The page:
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“ For

is expressed in the Epistle to the Colossians, it pleased the Father that in him should all fulness dwell ; and having made peace through the blood of the cross, by him to reconcile all things unto himself: by him, I say, whether they be things in earth or things in heaven.”

Let us

Such is the account which Scripture gives us of Christ's mediatorial kingdom and office. What remains of this interesting subject will supply materials for a future discourse. In the mean time, let us solemnly deliberate on what we have already heard, and beseech the Giver of all good things, to impress these holy truths upon our hearts, that they may instruct us in our duty and regulate us in our practice; that they may enlarge our views of God's wonderful works, and impress us with awful apprehensions of our responsibility under them. call to mind the deep interest we have in Christ, who is the true “and living way" to Paradise, the only mediator between God and man.

He regards us with a friendly eye, and both our lives and actions are of moment to him. We form the subject of his daily intercession. O let us think of this when we think of him. It is well calculated to touch our souls. Can we be timorous when we look at such a Mediator? If we had no one to stand in the gap and turn away his wrath, our sins and infirmities might justly make us tremble before God. “Seeing then that we have a great High Priest, that is passed into the heavens, Jesus the Son of God, let us hold fast our profession. For we have not an High Priest which cannot be touched with the feeling of our infirmities; but was in all points tempted like as we are, yet without sin. Let us therefore come boldly unto the throne of grace, that we may obtain mercy, and find grace to help in time of need.”




1 Cor. xv. 24, 35.


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WHEN our blessed Lord was examined by Pontius Pilate, the Roman governor of Judea, on the charge of treason with which he stood accused, he disclaimed in the clearest manner, all pretensions to secular government. My kingdom,” said he, “is not of this world, else would my servants fight.” He admitted, however, in these very words, that he had a regal sovereignty, and he formally and expressly appropriated to himself the title of King of the Jews. There

an ambiguity in the mode of his expression, taken in connection with his unassuming and friendless appearance, which Pilate did not understand, nor perhaps did any one of his disciples at that period of his ministry. But the ambiguity is done away by our knowledge of his character, and we see, very


plainly, that in the sovereign power and title which he claimed, he was alluding to his mediatorial kingdom and office. That kingdom was not of this world. It was not to commence till he had entirely done with the world as a member of it; till he had laid down his mortal life, and entered on his immortality. And it ought to be observed in perusing the New Testament, that what we read of the kingdom of God, the kingdom of Christ, the kingdom of heaven, and similar phrases, is spoken of the gospel dispensation in general, and of Christ's mediatorial kingdom in particular, not always indeed, but commonly. Without we bear this in mind, the language of Scripture, where such phrases occur, will be obscure and misunderstood. “Repent ye: for the kingdom of heaven is at hand.” “Thou art not far from the kingdom of God.” In both these places it is not the kingdom of heaven properly so called, that is intended, but the better dispensation, the spiritual reign of Christ which was about to commence. As he himself said, “Behold, the kingdom of God is within you.”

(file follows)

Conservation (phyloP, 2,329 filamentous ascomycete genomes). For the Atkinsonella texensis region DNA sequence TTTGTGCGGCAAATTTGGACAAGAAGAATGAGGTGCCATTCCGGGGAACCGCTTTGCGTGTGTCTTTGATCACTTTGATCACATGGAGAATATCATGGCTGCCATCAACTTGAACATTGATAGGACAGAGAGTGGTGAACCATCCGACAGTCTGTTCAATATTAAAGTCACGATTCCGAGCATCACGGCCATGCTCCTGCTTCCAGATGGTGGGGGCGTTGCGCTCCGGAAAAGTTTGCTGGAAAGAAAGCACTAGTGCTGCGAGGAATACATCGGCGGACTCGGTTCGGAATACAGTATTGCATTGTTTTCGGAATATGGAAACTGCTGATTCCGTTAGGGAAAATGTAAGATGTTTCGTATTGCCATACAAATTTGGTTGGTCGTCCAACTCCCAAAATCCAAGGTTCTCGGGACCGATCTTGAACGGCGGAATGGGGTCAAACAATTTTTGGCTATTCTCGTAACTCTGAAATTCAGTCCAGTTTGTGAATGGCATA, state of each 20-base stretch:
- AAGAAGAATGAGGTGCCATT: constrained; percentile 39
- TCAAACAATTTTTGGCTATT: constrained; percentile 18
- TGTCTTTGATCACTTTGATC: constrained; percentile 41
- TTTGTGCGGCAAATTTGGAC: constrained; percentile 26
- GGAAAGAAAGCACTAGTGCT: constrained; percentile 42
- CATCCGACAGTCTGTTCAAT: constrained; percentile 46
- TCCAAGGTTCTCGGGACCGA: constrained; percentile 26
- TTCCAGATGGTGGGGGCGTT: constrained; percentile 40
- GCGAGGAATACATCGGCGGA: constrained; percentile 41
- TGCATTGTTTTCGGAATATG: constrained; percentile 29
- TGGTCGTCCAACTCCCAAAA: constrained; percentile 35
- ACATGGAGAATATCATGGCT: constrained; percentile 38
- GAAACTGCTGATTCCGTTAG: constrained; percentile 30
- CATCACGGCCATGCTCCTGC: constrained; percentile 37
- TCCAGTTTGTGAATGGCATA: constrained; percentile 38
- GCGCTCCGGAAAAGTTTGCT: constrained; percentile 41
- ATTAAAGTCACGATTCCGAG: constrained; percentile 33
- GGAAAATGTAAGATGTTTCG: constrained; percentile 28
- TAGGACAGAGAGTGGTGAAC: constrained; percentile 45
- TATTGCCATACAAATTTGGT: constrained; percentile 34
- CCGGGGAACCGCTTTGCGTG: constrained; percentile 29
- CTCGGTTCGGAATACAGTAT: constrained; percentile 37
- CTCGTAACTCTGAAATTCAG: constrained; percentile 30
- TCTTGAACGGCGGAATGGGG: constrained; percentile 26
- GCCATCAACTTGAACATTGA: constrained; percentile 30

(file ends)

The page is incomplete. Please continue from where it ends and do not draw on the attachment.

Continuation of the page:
Christ, on his triumph over the grave, was, as St. Paul informs us, consituted “head over all things the Church, which is his body, the fulness of him that filleth all in all." Into this Church all mankind are invited to enter, are admitted to it by baptismal regeneration, and are replenished in it by the gifts and graces of the Holy Spirit. He is the High Priest who ministers therein before the throne of the Eternal, mediates between God and man, and makes

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intercession for transgressors. It is a spiritual“ house not made with hands," and its services and benefits are entirely spiritual.

We see, therefore, that the headship or sovereignty to which Christ laid claim on earth, related to the heavenly kingdom of which all good men are component parts, the subjects over whom he rules, and the objects of his bounty, mediation, and intercession. Of this kingdom he did not openly take possession till he went up triumphantly into heaven. Then he began, in the fullest sense, to execute supreme dominion over all, for then it was, that according to the scheme of the divine counsels, he had the pre-eminence in all things.

Is has been pointed out to you in my last discourse, that Christ, on his ascension, was invested with all authority and power; and that, in consequence of such investiture he became qualified, as our High Priest, to make intercession with God for us. It now remains for us to consider the Third particular then noticed, namely, That, at the end of the world, he will resign this authority and office, which are only of temporary duration, “ that God may be all in all.”

That this mediatorial dignity which commenced at the ascension, has continued ever since, and is at present in full operation, we have the most complete and satisfactory assurance of which the case will admit. “ This man, because he continueth ever, hath an unchangeable priesthood. Wherefore he is able


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